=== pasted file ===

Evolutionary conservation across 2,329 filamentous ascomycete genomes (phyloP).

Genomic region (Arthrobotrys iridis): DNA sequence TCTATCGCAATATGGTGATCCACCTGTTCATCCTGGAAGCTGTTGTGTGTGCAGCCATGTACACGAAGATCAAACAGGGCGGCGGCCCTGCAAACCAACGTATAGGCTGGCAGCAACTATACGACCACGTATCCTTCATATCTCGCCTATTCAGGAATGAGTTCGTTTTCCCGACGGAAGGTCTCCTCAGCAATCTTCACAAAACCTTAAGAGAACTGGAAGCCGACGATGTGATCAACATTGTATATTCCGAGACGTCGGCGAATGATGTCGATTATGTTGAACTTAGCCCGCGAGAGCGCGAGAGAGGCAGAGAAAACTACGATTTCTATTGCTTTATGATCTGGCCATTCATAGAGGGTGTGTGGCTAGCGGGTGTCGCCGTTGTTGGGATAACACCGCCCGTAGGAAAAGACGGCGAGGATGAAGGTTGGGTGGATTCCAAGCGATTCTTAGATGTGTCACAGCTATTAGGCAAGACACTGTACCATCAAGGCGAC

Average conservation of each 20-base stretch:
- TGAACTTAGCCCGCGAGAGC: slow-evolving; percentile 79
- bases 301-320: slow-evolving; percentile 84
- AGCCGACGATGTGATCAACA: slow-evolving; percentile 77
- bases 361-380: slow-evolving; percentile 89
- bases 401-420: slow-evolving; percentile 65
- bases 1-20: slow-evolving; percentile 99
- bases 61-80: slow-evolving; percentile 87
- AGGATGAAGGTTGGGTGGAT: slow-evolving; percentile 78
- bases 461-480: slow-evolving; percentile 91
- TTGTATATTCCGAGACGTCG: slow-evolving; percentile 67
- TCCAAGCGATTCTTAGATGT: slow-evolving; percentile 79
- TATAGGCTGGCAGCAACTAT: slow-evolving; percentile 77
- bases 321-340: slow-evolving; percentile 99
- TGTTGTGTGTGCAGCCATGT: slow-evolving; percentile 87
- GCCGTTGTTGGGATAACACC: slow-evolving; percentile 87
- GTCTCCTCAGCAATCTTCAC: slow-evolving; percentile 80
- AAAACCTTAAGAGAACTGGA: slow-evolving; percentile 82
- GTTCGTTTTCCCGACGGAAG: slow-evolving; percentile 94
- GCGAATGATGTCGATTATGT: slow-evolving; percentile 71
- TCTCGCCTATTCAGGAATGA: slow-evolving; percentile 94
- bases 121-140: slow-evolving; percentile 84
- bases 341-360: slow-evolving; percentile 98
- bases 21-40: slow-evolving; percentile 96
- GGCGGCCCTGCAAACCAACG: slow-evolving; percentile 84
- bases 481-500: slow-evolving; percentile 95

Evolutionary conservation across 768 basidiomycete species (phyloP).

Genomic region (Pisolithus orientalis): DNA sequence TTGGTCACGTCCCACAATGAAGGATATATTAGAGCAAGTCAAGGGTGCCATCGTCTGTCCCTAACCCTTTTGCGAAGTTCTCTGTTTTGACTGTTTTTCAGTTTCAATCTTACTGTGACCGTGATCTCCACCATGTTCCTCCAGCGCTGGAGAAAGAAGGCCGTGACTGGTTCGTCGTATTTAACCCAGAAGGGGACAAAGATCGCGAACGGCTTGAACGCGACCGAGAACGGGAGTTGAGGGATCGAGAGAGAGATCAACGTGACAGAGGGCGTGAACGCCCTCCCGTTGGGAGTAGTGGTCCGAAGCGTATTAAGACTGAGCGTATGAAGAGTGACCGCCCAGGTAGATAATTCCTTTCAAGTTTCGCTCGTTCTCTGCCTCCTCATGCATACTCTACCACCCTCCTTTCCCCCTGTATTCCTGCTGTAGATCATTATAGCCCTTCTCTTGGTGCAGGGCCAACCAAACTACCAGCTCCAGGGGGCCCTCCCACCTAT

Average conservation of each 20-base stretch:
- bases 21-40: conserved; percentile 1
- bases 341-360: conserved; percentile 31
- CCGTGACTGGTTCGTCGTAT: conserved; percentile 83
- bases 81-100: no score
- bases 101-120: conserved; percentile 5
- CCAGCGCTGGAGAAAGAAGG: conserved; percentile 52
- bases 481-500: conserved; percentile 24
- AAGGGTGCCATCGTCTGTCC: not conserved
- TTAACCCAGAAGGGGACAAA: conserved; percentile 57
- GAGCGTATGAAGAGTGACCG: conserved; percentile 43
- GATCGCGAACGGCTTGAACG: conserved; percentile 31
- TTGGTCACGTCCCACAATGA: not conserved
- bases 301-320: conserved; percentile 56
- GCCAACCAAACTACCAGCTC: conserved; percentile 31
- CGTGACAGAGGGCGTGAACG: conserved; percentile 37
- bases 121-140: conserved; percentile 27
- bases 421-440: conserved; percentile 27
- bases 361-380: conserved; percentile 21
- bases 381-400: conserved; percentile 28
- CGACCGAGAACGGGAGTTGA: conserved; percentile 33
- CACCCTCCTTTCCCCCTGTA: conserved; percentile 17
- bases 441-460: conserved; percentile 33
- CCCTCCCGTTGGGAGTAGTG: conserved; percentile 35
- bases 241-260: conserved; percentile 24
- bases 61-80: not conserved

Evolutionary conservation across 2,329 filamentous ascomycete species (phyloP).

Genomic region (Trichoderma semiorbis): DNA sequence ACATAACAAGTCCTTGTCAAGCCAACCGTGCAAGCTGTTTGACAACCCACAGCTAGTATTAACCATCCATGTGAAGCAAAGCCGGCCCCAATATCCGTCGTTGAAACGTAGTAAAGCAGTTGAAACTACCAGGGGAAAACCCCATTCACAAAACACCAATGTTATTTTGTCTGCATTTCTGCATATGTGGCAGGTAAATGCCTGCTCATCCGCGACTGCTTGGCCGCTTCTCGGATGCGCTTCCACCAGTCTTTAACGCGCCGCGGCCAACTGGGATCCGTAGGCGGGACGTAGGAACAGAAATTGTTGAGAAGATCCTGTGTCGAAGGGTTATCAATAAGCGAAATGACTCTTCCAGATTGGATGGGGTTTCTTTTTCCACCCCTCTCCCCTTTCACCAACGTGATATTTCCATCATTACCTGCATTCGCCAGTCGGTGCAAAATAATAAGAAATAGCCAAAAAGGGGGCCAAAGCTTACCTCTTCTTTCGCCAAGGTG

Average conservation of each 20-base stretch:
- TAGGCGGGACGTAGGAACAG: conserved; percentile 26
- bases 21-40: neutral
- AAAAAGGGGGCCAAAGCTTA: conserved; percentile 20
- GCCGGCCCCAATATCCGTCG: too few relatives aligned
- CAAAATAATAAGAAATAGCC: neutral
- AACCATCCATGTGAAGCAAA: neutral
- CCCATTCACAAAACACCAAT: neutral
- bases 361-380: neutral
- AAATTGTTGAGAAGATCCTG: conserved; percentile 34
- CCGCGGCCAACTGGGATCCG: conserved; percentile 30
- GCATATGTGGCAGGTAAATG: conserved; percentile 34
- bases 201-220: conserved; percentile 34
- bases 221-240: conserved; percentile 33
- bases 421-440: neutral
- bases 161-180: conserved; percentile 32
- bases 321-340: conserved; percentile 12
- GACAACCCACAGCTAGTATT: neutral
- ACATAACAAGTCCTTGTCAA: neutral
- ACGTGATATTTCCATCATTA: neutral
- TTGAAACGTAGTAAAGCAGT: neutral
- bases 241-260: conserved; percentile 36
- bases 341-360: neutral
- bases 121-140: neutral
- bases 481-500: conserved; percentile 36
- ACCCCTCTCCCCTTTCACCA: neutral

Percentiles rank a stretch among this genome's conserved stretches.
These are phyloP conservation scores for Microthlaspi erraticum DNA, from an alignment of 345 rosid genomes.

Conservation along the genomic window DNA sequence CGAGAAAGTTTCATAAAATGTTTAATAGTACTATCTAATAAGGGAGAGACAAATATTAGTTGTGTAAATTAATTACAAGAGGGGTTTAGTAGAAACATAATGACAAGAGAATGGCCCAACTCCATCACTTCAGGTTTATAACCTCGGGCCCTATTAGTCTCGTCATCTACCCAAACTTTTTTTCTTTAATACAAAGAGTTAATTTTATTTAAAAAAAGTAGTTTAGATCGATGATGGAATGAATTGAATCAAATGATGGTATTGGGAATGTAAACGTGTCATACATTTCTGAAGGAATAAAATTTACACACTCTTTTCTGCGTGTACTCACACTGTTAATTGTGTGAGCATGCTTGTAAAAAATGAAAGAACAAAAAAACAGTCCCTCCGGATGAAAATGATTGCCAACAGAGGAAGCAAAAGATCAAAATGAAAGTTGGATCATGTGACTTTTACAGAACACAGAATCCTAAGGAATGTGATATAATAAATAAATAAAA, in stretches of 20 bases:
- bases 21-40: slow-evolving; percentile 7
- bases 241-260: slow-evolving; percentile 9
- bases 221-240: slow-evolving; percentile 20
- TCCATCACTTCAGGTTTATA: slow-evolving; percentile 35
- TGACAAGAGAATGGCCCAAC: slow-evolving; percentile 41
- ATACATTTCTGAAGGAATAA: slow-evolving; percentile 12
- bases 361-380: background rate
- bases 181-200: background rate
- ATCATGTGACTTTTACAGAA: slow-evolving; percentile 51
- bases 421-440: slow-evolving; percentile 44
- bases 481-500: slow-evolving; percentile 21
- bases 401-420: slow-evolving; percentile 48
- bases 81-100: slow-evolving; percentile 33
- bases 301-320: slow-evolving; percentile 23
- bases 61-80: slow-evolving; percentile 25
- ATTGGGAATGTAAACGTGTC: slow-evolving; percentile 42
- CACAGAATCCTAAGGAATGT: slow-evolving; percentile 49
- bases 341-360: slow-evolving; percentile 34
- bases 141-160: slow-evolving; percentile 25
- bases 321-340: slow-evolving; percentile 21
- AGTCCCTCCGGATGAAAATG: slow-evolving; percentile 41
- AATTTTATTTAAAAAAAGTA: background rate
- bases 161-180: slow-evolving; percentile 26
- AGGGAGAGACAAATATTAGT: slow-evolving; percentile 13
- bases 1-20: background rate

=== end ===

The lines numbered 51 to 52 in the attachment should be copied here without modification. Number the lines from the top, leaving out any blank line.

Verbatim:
- CGACCGAGAACGGGAGTTGA: conserved; percentile 33
- CACCCTCCTTTCCCCCTGTA: conserved; percentile 17